FROM THE SUPERINTENDENT'S SEAT:
Relinquishing the Driver’s Seat
Your child’s sixteenth birthday is one that is sure to cause some excitement in your household. For, as every adolescent knows, and every parent anticipates with mixed emotions, at sixteen the government has decreed that it’s time to get behind the wheel of a car. Just as with all life milestones, your child’s voyage from passenger to driver definitely needs your guidance and attention. If your child is eager to begin, the first step is to help him or her obtain the test preparation materials for the learner’s permit. Most teens care enough about this test to study hard enough to pass the first time. Once a teen has a learner’s permit, the whole process of learning to drive can progress so quickly that you may want to apply the brakes before it gets out of hand. Because driving is extremely serious business, this is one time where you need to exert your parental authority and lay down some strict rules. Some of them may seem so obvious that you may think it unnecessary to say out loud. Say it anyway. Here are a few suggestions to start with: No driving with anyone other than the Driver’s Education teacher or a parent. (If you have exceptions to this rule, an aunt or uncle perhaps, specify them by name.) No being a passenger in the car of a friend who is driving with a permit, except in the Driver’s Education car, of course. No missing Driver’s Education classes or driving sessions without permission of parent. Teen shall schedule a makeup class as needed. In addition to your child’s Driver’s Education classes, you will need to schedule time to practice with your teen yourself. It is doubtful that any parent can achieve this without feeling a bit of anxiety. Expect to feel your entire body tense, and to find yourself stepping on an imaginary brake on your side of the car. We urge you to start slowly. If possible, take your teen to a large, empty parking lot for your first session together, even if your child has already had several lessons with the professional instructor. Try to remain calm at all times, and do not engage your child in an argument that places blame or accuses him or her of recklessness. As the year progresses, you will undoubtedly see your child’s driving skills improve. Before you are really ready the day will come for him or her to take the road test, and even before it is passed, it’s time to set down some more rules. Before any keys are handed over, you need to set rules about driving with friends (how many at once); how often the teen will be driving and to where (do you want to set distance restrictions?); how late the teen can be out while driving; and anything else you want to address, including fiscal responsibilities for such things as gas and insurance. Once your child is driving, there is something about the dynamic between parent and child that does change. Becoming a driver is a step toward independence and maturity for a teenager.#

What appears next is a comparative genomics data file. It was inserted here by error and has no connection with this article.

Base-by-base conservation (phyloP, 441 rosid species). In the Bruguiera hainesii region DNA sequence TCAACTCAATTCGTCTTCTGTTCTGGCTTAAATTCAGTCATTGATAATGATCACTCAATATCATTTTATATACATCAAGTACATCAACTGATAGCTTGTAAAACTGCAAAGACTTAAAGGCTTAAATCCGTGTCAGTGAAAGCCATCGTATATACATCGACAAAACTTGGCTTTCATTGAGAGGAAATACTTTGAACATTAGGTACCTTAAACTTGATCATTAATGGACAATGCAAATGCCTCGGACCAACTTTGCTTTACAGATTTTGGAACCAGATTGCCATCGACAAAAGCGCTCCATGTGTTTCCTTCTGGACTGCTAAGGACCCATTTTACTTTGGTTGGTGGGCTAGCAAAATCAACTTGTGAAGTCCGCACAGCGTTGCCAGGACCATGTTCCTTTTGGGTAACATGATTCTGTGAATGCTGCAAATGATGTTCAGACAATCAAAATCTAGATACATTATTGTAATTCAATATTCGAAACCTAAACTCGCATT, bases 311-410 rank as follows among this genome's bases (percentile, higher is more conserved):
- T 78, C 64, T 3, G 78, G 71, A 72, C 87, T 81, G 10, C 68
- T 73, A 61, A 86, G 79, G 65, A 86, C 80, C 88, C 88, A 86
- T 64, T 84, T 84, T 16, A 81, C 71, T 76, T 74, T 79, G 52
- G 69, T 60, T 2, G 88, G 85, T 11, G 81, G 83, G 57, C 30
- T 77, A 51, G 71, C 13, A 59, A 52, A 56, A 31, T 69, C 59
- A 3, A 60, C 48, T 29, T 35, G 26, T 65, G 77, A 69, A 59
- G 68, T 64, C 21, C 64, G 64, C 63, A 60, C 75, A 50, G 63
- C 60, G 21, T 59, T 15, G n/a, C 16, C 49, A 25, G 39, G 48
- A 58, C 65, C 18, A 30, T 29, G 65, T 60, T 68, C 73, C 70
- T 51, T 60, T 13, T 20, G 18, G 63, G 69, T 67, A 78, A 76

Dr. Hankin is superintendent of Syosset Central School District.